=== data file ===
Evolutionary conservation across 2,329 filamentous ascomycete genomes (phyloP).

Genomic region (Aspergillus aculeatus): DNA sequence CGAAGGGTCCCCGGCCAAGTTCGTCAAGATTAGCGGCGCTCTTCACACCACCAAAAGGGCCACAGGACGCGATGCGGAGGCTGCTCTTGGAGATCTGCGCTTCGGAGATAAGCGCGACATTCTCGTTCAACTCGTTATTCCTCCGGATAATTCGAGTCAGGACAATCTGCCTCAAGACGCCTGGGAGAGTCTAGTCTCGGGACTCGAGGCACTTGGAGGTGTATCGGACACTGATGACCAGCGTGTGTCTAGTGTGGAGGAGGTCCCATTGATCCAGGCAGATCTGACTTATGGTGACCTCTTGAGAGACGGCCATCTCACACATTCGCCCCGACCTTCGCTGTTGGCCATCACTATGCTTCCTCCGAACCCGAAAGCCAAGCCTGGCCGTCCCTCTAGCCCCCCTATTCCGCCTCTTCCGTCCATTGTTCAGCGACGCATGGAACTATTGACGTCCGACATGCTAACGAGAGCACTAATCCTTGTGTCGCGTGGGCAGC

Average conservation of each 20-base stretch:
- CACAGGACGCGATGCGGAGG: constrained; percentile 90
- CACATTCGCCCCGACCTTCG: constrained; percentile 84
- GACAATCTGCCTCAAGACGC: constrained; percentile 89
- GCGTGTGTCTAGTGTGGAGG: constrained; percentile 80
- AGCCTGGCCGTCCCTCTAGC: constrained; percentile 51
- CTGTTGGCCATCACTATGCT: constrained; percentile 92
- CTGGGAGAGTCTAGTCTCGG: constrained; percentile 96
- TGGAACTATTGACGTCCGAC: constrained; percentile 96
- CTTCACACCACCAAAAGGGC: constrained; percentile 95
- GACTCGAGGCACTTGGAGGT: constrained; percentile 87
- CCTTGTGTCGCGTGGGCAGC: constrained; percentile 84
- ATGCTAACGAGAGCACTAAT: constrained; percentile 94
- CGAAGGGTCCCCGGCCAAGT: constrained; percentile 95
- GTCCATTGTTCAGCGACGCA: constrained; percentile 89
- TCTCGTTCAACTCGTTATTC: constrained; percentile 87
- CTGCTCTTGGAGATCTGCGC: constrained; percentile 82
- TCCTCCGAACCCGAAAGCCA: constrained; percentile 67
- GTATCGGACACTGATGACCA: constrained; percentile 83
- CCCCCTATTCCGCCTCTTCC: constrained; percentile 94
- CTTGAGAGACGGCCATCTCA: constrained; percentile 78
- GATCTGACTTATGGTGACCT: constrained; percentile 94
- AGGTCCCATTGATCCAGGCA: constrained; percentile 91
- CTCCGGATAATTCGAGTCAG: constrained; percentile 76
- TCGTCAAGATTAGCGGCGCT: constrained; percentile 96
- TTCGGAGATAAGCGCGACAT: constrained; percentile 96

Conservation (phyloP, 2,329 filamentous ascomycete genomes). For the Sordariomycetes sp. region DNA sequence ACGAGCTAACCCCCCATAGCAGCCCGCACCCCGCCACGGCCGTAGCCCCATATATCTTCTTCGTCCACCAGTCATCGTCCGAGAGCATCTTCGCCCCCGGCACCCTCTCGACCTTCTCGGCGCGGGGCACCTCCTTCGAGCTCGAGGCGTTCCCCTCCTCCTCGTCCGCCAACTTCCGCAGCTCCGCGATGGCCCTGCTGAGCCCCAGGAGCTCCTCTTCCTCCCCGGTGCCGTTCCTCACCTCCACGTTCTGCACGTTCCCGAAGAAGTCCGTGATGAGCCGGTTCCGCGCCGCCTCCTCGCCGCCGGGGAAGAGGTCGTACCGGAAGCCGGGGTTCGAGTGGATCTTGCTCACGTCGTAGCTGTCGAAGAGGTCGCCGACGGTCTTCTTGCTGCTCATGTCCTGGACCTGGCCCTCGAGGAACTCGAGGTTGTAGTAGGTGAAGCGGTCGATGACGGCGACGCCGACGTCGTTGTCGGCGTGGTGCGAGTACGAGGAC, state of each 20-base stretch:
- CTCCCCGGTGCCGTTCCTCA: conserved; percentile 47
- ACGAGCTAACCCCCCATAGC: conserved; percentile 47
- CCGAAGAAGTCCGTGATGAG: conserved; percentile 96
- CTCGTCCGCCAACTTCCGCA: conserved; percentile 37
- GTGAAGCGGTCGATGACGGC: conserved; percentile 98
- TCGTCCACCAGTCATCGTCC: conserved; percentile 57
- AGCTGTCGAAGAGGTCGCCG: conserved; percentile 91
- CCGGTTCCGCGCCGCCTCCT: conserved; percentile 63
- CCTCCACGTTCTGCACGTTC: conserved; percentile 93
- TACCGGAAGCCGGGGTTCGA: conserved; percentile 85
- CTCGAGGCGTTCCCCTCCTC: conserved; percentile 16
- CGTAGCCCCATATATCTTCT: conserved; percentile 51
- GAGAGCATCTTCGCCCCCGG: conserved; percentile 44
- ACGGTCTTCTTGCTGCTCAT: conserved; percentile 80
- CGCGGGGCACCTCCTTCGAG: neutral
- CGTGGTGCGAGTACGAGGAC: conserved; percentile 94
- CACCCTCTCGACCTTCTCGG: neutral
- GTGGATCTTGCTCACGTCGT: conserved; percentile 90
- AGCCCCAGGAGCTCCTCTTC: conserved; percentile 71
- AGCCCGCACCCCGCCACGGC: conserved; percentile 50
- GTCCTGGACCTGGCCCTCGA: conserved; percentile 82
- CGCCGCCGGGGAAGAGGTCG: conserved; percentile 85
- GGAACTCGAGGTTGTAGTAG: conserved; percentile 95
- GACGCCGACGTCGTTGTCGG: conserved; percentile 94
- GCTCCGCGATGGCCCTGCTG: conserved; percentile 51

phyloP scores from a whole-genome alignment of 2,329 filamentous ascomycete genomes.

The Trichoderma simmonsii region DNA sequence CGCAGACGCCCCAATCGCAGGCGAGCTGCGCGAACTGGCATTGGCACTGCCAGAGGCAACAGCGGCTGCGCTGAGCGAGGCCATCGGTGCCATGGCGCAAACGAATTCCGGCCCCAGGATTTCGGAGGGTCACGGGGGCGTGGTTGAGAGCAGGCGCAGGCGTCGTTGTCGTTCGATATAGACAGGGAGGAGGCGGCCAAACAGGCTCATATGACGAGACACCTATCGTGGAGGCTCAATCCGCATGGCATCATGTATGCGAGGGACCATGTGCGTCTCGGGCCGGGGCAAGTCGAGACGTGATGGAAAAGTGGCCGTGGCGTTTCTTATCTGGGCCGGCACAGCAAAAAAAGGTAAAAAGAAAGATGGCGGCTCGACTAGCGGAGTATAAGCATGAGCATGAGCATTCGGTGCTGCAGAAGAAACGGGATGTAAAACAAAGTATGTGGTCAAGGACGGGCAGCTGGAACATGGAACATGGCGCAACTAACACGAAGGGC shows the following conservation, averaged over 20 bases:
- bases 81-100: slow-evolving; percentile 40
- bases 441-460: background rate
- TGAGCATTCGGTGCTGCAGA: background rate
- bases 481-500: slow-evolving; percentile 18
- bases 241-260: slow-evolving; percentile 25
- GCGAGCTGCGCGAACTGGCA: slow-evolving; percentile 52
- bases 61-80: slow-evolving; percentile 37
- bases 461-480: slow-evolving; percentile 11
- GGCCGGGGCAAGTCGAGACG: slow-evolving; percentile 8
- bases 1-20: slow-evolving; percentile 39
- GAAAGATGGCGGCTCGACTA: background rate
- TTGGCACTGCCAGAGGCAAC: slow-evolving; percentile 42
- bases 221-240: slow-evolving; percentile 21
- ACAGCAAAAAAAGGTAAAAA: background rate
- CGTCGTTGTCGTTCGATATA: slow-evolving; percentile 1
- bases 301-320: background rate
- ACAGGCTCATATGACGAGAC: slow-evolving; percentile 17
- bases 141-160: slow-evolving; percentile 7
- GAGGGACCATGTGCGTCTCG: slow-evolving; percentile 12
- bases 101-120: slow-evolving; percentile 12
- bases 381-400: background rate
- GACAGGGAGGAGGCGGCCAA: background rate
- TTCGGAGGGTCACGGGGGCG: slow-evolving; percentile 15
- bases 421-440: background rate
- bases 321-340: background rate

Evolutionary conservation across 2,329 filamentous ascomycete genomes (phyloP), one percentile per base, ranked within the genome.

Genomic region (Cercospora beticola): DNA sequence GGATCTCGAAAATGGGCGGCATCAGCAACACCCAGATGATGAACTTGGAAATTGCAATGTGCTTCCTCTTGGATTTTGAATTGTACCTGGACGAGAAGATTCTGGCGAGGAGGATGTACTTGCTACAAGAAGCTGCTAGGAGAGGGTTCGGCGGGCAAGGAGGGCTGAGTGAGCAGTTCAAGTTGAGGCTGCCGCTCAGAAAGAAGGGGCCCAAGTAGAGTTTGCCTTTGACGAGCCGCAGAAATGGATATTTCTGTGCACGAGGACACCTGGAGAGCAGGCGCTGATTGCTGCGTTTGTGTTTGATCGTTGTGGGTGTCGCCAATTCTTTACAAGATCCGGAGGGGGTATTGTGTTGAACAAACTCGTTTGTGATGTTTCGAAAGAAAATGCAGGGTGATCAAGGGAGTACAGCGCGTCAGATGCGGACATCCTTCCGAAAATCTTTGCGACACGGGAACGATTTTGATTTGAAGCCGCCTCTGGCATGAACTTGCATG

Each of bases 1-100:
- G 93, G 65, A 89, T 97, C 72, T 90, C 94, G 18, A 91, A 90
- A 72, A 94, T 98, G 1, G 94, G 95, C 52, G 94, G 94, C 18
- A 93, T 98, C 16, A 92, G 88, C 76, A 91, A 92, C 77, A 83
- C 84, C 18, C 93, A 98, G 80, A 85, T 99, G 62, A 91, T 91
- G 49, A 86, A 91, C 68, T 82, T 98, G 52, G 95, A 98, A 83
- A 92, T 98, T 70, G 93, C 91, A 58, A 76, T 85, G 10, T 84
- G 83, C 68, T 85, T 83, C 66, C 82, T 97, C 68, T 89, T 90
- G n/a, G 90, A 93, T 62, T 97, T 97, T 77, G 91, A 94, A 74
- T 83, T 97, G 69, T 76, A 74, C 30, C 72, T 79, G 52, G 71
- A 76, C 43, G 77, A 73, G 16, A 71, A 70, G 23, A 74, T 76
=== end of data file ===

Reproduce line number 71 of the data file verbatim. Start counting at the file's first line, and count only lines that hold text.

- CGTCGTTGTCGTTCGATATA: slow-evolving; percentile 1